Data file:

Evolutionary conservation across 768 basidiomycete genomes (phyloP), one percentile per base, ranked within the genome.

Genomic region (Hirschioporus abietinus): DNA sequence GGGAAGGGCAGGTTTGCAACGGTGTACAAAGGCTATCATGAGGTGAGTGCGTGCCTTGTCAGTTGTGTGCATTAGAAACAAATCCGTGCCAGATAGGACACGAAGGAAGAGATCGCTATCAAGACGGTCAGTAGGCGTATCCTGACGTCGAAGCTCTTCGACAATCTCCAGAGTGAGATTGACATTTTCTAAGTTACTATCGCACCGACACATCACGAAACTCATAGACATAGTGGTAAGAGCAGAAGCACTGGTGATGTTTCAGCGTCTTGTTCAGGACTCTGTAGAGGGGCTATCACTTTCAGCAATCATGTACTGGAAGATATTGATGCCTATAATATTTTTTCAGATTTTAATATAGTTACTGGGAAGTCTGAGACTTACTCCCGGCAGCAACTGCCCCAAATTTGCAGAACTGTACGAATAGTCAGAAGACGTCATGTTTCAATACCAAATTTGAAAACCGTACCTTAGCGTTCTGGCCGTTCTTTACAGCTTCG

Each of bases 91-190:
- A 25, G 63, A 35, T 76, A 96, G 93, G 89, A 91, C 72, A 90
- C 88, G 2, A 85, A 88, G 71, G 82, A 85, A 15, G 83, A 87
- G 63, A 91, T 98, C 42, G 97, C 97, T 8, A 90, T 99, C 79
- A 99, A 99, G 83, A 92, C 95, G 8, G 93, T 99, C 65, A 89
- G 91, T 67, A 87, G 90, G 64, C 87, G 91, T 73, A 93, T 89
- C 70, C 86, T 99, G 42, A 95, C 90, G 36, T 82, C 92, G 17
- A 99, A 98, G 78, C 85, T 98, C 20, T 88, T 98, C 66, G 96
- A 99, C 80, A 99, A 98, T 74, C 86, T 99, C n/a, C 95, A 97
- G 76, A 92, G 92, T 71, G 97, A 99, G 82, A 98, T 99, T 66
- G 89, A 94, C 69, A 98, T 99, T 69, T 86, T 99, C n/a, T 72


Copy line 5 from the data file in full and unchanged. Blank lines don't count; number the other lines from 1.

- C 88, G 2, A 85, A 88, G 71, G 82, A 85, A 15, G 83, A 87